I love you guys…

  38. i love to come home from work to open my email from you each day – in fact, it makes my day worthwhile. I have 6 projects underway at present and this wrap has become number 1. keep up the great work!!!!!! Regards Clair

  39. Several of the patterns I would love to knit are in out of print issues of IK (like V?ronik Avery’s Shimmer Aran). Couldn’t they be made available here ? I think I’ll be speaking for most of us far away readers of IK : shipping costs are so high, I wouldn’t mind paying a reasonable price to download an individual pattern.

  40. Thanks again for really listening to your readers, Sandy. You could hear our collective “Wow, I’d love to make that but with some other yarn, color, weight, fiber content, etc.”. And you responded to our enthusiasm for creating this beautiful wrap with our own touch. You are right on it! Perfect. Jessie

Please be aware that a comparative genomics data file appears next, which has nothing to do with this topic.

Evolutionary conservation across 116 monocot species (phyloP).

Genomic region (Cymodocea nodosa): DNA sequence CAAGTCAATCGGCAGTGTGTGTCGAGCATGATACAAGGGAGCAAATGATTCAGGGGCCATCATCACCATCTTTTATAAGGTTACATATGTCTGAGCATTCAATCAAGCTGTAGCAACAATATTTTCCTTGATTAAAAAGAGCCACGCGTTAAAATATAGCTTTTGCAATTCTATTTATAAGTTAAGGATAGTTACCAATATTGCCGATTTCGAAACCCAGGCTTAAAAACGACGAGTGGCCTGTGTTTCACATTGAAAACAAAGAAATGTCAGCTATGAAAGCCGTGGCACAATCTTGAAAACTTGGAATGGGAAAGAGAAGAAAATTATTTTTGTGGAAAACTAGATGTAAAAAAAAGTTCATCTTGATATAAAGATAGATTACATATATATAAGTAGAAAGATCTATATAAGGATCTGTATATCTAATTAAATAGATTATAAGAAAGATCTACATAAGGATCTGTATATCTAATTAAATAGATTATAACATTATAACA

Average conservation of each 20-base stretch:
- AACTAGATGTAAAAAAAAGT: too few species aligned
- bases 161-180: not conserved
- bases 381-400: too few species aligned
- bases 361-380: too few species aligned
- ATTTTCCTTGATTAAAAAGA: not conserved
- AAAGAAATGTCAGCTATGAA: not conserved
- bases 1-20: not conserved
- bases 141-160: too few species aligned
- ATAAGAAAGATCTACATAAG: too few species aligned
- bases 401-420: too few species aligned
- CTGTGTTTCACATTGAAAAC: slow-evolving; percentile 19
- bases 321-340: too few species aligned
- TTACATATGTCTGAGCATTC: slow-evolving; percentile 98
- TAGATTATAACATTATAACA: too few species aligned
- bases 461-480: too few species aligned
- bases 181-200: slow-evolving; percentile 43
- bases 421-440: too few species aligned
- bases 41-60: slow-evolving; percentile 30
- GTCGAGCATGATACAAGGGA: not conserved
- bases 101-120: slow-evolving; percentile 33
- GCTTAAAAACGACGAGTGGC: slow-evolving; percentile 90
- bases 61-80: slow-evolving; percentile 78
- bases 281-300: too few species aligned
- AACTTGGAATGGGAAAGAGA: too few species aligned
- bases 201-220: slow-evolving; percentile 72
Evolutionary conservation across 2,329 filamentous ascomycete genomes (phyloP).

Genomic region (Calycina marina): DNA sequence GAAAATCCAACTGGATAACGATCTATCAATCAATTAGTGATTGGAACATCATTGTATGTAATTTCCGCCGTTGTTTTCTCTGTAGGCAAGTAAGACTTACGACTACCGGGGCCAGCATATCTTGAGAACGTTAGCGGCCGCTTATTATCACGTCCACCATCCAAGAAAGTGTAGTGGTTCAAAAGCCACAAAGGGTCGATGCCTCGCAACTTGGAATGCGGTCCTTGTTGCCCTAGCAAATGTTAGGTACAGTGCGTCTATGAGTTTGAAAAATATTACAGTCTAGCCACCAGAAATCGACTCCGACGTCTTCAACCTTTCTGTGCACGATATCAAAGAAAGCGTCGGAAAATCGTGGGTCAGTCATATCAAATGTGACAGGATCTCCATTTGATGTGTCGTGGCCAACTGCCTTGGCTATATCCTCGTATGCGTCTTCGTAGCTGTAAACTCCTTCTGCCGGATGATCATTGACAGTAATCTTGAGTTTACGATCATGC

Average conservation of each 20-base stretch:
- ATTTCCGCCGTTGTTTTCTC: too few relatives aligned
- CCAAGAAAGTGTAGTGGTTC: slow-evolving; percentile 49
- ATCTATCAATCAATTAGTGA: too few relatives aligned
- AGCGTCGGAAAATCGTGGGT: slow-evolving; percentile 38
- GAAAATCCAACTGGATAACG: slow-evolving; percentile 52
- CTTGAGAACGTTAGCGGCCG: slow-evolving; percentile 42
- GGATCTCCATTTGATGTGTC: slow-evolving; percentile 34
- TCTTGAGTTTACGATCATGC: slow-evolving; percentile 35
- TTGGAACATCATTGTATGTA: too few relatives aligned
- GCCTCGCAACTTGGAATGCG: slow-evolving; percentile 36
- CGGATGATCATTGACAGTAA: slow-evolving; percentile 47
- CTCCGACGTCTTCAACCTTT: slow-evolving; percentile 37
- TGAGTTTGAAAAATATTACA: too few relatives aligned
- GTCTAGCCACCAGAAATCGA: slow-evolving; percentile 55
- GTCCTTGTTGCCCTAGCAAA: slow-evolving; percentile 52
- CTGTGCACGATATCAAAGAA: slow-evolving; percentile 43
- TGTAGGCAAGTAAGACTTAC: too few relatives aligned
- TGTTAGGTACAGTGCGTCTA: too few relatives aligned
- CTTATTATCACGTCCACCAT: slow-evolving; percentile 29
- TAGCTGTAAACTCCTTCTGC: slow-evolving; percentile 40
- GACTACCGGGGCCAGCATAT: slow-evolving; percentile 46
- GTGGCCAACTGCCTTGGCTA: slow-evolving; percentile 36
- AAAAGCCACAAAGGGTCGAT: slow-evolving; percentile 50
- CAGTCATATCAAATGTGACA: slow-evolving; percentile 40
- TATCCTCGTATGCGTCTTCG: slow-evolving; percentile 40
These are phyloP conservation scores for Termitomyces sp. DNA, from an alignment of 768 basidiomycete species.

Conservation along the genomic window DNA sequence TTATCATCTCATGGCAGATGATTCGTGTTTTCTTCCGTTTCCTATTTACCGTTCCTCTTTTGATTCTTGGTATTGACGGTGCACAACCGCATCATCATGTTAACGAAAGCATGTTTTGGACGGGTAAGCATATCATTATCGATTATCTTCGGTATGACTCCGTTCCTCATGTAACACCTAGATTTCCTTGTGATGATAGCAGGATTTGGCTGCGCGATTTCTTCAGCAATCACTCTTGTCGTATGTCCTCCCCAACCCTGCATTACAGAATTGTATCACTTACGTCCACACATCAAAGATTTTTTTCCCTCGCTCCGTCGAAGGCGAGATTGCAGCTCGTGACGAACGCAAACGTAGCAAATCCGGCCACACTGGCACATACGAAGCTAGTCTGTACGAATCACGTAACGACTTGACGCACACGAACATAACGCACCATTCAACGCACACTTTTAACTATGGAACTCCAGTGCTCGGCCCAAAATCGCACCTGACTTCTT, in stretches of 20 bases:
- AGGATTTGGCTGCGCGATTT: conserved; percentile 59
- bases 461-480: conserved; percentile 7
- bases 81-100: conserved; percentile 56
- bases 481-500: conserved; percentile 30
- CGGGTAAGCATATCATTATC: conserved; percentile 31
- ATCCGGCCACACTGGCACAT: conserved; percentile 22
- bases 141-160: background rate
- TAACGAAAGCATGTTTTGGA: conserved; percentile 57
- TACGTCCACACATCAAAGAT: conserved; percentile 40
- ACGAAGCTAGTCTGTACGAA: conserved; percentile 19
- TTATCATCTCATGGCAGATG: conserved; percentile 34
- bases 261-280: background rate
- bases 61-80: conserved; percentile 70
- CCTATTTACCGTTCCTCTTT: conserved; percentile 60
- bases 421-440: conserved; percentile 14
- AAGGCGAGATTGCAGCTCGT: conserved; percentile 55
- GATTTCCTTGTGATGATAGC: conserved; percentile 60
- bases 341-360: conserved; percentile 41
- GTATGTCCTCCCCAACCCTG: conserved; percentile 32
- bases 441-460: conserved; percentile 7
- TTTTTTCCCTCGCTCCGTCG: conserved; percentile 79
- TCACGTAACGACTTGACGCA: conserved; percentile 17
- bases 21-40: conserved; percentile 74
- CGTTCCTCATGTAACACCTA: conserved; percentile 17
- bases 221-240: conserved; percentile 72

41. Ooooooohh… thank you thank you… as a seriously allergic to wool and mohair person I thank you.. nay I get down on hands and knees and kiss the ground you all walk on.. grin…

  42. I’m so happy you posted this!I want to make this for my mom for Christmas and the thoughts on yarn substitutions and especially yardages is very helpful. Thank you!

  43. Thank you so much for the yardage information! I was thinking that maybe I could justify splurging on the kidsilk haze if it would be enough for 2 scarves, and now I know that it is. So either I need to find someone else to share the yarn with, or I’ll knit two and someone is going to get a beautiful Christmas gift. aft